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Childs Nerv Syst. 1988 Dec;4(6):361-4.

Ischemic stroke in infancy, childhood, and adolescence.

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1
Department of Neurosurgery, Tokyo Women's Medical College, Japan.

Abstract

The authors studied 34 patients with juvenile ischemic cerebrovascular disease over a 15-year period. Of the 34 patients, 23 had intracranial occlusions attributed to cerebral thrombosis or embolism and 11 had occlusions resulting from moyamoya disease. Clinicopathological features were evaluated in the 23 cases with ischemic stroke, but not those with moyamoya disease. The cause of the arterial occlusion remained undetermined in 11 patients and was found to be an embolism based on congenital heart disease in 8, on trauma in 3, and on infection in 1. Cerebral angiography was performed in 21 patients. Of these, 17 had stenoses or occlusions corresponding to their symptoms. CT scans were performed in 10 patients; the lesion in question showed no stenosis or occlusion with cerebral angiography. With regard to prognosis, patients with unknown etiology had good outcomes compared with those with congenital heart disease. With respect to "acute infantile hemiplegia", 10 patients had convulsive seizures and 4 had a history of an earlier infection. Angiography and CT scans in patients with congenital heart disease demonstrated arterial occlusive sites in the middle cerebral artery region. Three patients had abscesses after their ischemic lesions.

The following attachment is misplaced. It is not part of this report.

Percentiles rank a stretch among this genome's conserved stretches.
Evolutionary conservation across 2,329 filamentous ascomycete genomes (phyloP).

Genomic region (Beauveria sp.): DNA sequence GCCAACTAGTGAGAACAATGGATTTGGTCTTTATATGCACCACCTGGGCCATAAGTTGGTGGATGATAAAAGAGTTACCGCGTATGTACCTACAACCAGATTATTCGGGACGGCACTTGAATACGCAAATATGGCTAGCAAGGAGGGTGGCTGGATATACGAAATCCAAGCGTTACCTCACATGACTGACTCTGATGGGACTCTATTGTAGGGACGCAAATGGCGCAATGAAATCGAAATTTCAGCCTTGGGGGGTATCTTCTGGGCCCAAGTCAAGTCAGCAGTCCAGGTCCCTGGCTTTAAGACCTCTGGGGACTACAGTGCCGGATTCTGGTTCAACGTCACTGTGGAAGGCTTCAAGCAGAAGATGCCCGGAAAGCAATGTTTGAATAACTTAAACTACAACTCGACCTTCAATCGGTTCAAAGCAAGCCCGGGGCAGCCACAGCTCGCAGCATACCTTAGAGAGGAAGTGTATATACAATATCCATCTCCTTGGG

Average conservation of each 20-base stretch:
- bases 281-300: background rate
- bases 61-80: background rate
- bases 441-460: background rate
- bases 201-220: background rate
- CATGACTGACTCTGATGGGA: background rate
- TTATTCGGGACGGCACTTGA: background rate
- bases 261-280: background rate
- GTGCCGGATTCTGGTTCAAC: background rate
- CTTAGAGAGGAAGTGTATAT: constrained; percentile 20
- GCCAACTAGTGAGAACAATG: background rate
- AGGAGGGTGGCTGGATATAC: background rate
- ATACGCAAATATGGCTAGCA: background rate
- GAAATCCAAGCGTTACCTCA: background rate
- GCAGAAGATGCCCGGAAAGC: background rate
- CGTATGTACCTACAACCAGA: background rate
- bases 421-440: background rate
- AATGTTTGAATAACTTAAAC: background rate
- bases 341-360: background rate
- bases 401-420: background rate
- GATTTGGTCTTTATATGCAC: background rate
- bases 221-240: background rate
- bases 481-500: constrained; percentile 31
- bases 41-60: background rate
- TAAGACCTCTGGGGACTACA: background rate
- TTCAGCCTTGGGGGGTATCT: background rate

PMID:
3245946
DOI:
10.1007/bf00270611
[Indexed for MEDLINE]

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